# save location vector of an object

i like to measure the distance a object has traveled over time. But i fail already at saving the current vector. The result for test and location are always (except first frame change where test = At any other frame change test and location show equal results. Where is my mistake?

import bpy
from mathutils import *
from math import *
test = Vector((0,0,0))
def my_handler(scene):
global test
print('test:'+str(test))
location = bpy.data.objects['cube1'].location
print(location)
test = location

for i in range(len(bpy.app.handlers.frame_change_post)):
bpy.app.handlers.frame_change_post.pop()
bpy.app.handlers.frame_change_post.append(my_handler)


An example "print" result: test: test:

The print statement worked fine for me. My approach would be to collect the positions in a list and iterate at the last frame over the list to determine the length.

import bpy
from mathutils import *
from math import *

test = Vector((0,0,0))
locations = [] # list to hold all locations between start and end frame

def my_handler(scene):
if scene.frame_current == scene.frame_start:
locations.clear()
if scene.frame_current == scene.frame_end:
total_len = 0
for i in range(len(locations)-1):
d = locations[i] - locations[i+1]
total_len += d.length
print("length %f" % total_len )

location = bpy.data.objects['cube1'].location
locations.append(Vector(location))
#print(location)
#print(locations)

bpy.app.handlers.frame_change_post.clear()
bpy.app.handlers.frame_change_post.append(my_handler)


I encountered the same problem while trying to search for the location of a sphere. I fixed it by multiplying the location by the world matrix, i.e. :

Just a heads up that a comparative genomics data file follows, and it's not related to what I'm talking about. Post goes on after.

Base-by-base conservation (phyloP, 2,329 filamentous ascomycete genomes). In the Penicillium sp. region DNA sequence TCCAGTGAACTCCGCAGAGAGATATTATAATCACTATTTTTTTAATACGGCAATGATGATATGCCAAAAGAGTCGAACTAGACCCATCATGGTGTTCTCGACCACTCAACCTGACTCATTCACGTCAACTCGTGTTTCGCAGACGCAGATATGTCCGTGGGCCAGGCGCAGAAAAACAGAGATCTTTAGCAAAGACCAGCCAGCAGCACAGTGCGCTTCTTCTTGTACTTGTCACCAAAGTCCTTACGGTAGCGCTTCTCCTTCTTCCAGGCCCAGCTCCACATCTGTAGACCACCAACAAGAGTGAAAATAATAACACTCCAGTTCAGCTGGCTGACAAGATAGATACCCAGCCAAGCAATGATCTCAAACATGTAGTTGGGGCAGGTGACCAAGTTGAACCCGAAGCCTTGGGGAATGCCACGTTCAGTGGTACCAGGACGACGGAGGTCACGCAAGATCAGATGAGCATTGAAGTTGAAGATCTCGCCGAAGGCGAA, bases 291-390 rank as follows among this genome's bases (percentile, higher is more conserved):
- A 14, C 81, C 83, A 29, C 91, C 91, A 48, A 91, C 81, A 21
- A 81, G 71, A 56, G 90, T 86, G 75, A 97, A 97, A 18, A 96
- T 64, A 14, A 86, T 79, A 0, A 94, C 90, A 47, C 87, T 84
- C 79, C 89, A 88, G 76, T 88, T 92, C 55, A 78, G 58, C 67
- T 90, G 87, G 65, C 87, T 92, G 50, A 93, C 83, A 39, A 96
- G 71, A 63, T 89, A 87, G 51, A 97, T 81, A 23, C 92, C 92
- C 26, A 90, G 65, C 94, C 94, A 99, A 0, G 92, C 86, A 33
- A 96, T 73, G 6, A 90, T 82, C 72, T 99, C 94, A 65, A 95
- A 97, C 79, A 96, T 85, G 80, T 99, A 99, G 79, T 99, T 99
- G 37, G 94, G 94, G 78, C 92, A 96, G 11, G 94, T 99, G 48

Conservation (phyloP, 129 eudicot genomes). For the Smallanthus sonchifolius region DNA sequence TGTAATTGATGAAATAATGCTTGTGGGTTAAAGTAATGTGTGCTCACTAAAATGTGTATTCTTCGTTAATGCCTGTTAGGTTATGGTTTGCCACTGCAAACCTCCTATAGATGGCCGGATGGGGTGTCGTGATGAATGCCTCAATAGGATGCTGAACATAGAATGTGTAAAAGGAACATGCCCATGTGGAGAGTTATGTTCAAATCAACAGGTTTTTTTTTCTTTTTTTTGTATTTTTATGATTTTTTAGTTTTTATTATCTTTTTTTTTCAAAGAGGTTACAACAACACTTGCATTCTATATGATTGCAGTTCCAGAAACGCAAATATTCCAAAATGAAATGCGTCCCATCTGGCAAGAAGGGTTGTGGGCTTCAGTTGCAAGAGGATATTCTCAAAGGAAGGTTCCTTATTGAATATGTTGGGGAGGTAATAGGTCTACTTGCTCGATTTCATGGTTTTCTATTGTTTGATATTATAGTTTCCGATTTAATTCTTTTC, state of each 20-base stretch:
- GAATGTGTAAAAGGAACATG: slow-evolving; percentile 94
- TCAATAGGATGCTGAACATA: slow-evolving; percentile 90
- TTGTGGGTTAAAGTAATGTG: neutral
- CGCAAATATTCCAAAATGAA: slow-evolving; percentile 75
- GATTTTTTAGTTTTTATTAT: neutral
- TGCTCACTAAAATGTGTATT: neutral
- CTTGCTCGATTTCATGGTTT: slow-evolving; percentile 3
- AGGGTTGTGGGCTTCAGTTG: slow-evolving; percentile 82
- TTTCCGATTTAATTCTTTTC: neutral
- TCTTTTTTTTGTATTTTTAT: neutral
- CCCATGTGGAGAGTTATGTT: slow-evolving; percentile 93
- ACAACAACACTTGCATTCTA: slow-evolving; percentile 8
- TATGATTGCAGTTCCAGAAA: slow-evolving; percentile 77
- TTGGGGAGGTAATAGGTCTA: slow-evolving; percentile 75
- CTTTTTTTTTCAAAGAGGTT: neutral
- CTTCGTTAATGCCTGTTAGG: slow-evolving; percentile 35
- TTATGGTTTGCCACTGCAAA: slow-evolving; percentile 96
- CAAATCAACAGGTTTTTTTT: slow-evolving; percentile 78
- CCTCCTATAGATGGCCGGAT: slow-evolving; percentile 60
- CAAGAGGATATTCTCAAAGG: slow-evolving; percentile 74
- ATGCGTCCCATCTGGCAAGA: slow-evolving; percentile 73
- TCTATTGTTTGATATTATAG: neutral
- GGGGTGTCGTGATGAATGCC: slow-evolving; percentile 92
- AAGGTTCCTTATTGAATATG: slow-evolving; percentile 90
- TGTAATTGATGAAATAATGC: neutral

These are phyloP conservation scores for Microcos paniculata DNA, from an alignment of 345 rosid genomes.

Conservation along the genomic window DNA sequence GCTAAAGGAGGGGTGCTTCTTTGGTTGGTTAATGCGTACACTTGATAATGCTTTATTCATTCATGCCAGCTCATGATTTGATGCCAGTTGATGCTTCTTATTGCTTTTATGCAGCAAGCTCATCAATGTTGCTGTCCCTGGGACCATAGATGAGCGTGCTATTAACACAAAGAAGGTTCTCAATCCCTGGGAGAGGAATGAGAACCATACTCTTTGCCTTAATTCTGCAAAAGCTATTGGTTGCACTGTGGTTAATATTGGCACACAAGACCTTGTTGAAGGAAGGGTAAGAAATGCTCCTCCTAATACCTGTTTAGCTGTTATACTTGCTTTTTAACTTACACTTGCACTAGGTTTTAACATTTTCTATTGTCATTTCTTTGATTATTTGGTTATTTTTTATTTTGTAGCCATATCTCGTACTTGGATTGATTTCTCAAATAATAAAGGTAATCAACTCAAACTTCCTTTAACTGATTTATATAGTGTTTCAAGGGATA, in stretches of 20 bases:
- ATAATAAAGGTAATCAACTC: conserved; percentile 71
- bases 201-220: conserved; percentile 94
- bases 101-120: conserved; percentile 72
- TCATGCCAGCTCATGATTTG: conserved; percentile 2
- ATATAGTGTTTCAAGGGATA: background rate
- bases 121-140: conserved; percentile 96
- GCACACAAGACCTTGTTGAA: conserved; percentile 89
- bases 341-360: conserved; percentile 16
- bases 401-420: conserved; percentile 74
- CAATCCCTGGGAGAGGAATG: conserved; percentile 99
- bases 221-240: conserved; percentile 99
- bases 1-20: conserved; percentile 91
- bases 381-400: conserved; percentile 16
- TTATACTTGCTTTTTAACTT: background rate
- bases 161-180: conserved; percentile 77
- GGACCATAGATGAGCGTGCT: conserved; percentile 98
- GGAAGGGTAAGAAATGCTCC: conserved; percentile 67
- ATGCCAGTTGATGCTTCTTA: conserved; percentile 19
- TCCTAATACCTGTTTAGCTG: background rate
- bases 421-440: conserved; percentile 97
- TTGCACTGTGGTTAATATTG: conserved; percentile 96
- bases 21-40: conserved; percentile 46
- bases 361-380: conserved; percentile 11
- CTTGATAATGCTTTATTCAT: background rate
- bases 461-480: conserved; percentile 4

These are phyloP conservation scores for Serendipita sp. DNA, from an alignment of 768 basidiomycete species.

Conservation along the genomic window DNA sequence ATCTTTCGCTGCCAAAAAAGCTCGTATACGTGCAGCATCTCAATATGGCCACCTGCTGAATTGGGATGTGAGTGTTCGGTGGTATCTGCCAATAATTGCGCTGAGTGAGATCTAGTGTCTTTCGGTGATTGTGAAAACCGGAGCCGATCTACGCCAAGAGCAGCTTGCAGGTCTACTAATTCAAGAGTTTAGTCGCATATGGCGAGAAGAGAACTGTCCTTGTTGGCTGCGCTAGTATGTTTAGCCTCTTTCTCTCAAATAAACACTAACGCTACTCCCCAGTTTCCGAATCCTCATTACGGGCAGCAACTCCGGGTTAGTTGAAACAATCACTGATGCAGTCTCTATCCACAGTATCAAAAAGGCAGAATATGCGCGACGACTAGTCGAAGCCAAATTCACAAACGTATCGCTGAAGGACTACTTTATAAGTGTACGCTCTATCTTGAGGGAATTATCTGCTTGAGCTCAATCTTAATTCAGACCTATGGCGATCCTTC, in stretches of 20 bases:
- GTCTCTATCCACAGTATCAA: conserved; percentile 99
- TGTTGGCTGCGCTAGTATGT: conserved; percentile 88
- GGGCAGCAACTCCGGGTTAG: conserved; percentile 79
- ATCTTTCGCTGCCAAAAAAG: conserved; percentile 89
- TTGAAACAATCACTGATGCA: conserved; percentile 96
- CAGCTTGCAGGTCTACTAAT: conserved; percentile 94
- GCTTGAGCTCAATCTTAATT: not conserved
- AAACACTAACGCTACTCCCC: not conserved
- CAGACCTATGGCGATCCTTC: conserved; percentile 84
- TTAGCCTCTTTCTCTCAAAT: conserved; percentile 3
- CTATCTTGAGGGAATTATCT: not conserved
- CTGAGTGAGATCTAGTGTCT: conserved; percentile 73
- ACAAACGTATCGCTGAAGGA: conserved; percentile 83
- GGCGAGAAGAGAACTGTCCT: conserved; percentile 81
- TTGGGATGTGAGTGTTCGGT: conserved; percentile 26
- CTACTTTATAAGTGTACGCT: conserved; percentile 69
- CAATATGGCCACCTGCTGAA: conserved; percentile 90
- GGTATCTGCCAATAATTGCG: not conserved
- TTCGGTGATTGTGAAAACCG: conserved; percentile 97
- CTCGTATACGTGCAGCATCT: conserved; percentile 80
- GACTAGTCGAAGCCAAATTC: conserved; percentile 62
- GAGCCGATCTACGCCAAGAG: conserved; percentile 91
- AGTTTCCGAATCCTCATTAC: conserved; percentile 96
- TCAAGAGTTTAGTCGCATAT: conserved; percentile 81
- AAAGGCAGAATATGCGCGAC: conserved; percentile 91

location = bpy.data.objects['cube1'].matrix_world * bpy.data.objects['cube1'].location


Maybe it will work for you too.

• i'll try it. But i never understand what the matrix_world or bone is! Is there anything more than the explanation from blender api? – user2488 Jun 19 '14 at 14:31
• @user2488 I don't know about the bone as I'm fairly new to Blender and animation in general, but you can consider that there are several coordinate systems in a scene: for ex, imagine you are sitting in a train; in reference to the train, you are still: your position is constant in the object coordinate system of the train; but compared to the ground, you are moving: your "world" coordinates change according to the speed/etc of the train. In this example, the world matrix transform the coordinates so that you know your position compared to the ground. – Yauda Jun 19 '14 at 15:58
• Okay i already understood this. But i don' know what values the single elements of the matrix are representing. I know there are 3 elements for scale, 3 elements for location. But for what are the other 10 for? (4 rotation quat?). Is there any page that is explaining that elements? – user2488 Jun 20 '14 at 14:32
• Actually this is not as simple. The first 3 columns represent the 3 basis vectors of the new coordinate system in the old, and the last column represents its origin. I found this article. The matrix is the result of rotation/translation/scaling applied in the desired order. You can deduce the translation because it's the same as the origin, but the scale coefficients can be affected by rotation. Better examples here – Yauda Jun 23 '14 at 20:21